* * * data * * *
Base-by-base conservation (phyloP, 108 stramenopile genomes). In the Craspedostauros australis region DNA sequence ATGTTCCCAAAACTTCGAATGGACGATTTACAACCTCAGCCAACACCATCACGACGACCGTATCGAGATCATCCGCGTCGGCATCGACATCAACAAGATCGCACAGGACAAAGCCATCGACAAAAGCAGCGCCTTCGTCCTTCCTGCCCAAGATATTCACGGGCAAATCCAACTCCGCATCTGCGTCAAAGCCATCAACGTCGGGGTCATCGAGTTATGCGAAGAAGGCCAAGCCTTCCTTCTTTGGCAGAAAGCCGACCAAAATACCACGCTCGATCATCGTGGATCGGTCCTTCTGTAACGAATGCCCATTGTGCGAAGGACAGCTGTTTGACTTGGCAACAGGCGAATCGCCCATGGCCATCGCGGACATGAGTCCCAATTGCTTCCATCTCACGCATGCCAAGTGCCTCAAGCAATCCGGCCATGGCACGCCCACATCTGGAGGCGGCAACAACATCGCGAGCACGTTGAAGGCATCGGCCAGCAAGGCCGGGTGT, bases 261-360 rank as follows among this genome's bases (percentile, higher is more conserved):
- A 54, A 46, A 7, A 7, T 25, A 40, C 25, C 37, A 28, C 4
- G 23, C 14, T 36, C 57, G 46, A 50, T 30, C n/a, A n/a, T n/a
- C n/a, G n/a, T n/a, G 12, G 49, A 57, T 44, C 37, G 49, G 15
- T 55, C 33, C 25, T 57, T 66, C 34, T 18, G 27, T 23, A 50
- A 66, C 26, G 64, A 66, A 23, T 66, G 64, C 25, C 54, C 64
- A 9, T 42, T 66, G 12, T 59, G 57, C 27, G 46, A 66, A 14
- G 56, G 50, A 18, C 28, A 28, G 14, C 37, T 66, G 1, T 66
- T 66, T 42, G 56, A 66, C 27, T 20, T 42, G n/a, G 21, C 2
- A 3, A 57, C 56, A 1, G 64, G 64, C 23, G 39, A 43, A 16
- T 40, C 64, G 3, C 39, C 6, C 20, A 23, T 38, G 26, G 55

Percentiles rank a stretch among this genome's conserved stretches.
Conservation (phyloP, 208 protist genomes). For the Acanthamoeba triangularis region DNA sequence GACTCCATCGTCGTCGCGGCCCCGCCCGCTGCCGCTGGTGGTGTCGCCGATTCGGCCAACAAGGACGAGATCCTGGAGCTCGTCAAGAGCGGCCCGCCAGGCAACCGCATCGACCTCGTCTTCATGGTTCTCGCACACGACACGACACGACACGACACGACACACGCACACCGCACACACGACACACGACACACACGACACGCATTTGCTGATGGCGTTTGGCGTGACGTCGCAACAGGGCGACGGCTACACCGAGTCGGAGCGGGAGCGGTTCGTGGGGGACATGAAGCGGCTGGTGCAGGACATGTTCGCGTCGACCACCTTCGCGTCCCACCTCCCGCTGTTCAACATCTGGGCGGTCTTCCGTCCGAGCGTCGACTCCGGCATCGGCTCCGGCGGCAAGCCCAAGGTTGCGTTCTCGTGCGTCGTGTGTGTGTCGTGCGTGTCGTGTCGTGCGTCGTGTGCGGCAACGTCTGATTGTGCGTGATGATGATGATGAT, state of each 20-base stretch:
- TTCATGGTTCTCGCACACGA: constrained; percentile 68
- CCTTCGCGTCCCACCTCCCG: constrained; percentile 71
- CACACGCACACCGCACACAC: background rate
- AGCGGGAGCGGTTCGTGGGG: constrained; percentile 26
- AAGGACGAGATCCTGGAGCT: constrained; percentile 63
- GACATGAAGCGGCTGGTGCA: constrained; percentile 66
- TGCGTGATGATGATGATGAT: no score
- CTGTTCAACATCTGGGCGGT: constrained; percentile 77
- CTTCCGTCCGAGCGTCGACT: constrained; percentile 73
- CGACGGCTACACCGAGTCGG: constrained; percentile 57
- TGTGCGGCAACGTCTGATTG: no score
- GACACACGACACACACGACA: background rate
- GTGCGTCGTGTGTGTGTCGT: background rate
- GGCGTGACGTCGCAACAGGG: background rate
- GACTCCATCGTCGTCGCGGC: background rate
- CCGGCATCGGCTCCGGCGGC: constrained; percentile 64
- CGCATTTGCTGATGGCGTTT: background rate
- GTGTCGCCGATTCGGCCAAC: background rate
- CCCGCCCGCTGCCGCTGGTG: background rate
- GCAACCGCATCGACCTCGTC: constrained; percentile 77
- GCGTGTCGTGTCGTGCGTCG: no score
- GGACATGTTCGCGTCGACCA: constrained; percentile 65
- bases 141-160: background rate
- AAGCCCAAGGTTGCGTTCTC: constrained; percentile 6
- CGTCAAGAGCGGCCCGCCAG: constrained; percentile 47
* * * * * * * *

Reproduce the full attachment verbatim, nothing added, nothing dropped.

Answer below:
Base-by-base conservation (phyloP, 108 stramenopile genomes). In the Craspedostauros australis region DNA sequence ATGTTCCCAAAACTTCGAATGGACGATTTACAACCTCAGCCAACACCATCACGACGACCGTATCGAGATCATCCGCGTCGGCATCGACATCAACAAGATCGCACAGGACAAAGCCATCGACAAAAGCAGCGCCTTCGTCCTTCCTGCCCAAGATATTCACGGGCAAATCCAACTCCGCATCTGCGTCAAAGCCATCAACGTCGGGGTCATCGAGTTATGCGAAGAAGGCCAAGCCTTCCTTCTTTGGCAGAAAGCCGACCAAAATACCACGCTCGATCATCGTGGATCGGTCCTTCTGTAACGAATGCCCATTGTGCGAAGGACAGCTGTTTGACTTGGCAACAGGCGAATCGCCCATGGCCATCGCGGACATGAGTCCCAATTGCTTCCATCTCACGCATGCCAAGTGCCTCAAGCAATCCGGCCATGGCACGCCCACATCTGGAGGCGGCAACAACATCGCGAGCACGTTGAAGGCATCGGCCAGCAAGGCCGGGTGT, bases 261-360 rank as follows among this genome's bases (percentile, higher is more conserved):
- A 54, A 46, A 7, A 7, T 25, A 40, C 25, C 37, A 28, C 4
- G 23, C 14, T 36, C 57, G 46, A 50, T 30, C n/a, A n/a, T n/a
- C n/a, G n/a, T n/a, G 12, G 49, A 57, T 44, C 37, G 49, G 15
- T 55, C 33, C 25, T 57, T 66, C 34, T 18, G 27, T 23, A 50
- A 66, C 26, G 64, A 66, A 23, T 66, G 64, C 25, C 54, C 64
- A 9, T 42, T 66, G 12, T 59, G 57, C 27, G 46, A 66, A 14
- G 56, G 50, A 18, C 28, A 28, G 14, C 37, T 66, G 1, T 66
- T 66, T 42, G 56, A 66, C 27, T 20, T 42, G n/a, G 21, C 2
- A 3, A 57, C 56, A 1, G 64, G 64, C 23, G 39, A 43, A 16
- T 40, C 64, G 3, C 39, C 6, C 20, A 23, T 38, G 26, G 55

Percentiles rank a stretch among this genome's conserved stretches.
Conservation (phyloP, 208 protist genomes). For the Acanthamoeba triangularis region DNA sequence GACTCCATCGTCGTCGCGGCCCCGCCCGCTGCCGCTGGTGGTGTCGCCGATTCGGCCAACAAGGACGAGATCCTGGAGCTCGTCAAGAGCGGCCCGCCAGGCAACCGCATCGACCTCGTCTTCATGGTTCTCGCACACGACACGACACGACACGACACGACACACGCACACCGCACACACGACACACGACACACACGACACGCATTTGCTGATGGCGTTTGGCGTGACGTCGCAACAGGGCGACGGCTACACCGAGTCGGAGCGGGAGCGGTTCGTGGGGGACATGAAGCGGCTGGTGCAGGACATGTTCGCGTCGACCACCTTCGCGTCCCACCTCCCGCTGTTCAACATCTGGGCGGTCTTCCGTCCGAGCGTCGACTCCGGCATCGGCTCCGGCGGCAAGCCCAAGGTTGCGTTCTCGTGCGTCGTGTGTGTGTCGTGCGTGTCGTGTCGTGCGTCGTGTGCGGCAACGTCTGATTGTGCGTGATGATGATGATGAT, state of each 20-base stretch:
- TTCATGGTTCTCGCACACGA: constrained; percentile 68
- CCTTCGCGTCCCACCTCCCG: constrained; percentile 71
- CACACGCACACCGCACACAC: background rate
- AGCGGGAGCGGTTCGTGGGG: constrained; percentile 26
- AAGGACGAGATCCTGGAGCT: constrained; percentile 63
- GACATGAAGCGGCTGGTGCA: constrained; percentile 66
- TGCGTGATGATGATGATGAT: no score
- CTGTTCAACATCTGGGCGGT: constrained; percentile 77
- CTTCCGTCCGAGCGTCGACT: constrained; percentile 73
- CGACGGCTACACCGAGTCGG: constrained; percentile 57
- TGTGCGGCAACGTCTGATTG: no score
- GACACACGACACACACGACA: background rate
- GTGCGTCGTGTGTGTGTCGT: background rate
- GGCGTGACGTCGCAACAGGG: background rate
- GACTCCATCGTCGTCGCGGC: background rate
- CCGGCATCGGCTCCGGCGGC: constrained; percentile 64
- CGCATTTGCTGATGGCGTTT: background rate
- GTGTCGCCGATTCGGCCAAC: background rate
- CCCGCCCGCTGCCGCTGGTG: background rate
- GCAACCGCATCGACCTCGTC: constrained; percentile 77
- GCGTGTCGTGTCGTGCGTCG: no score
- GGACATGTTCGCGTCGACCA: constrained; percentile 65
- bases 141-160: background rate
- AAGCCCAAGGTTGCGTTCTC: constrained; percentile 6
- CGTCAAGAGCGGCCCGCCAG: constrained; percentile 47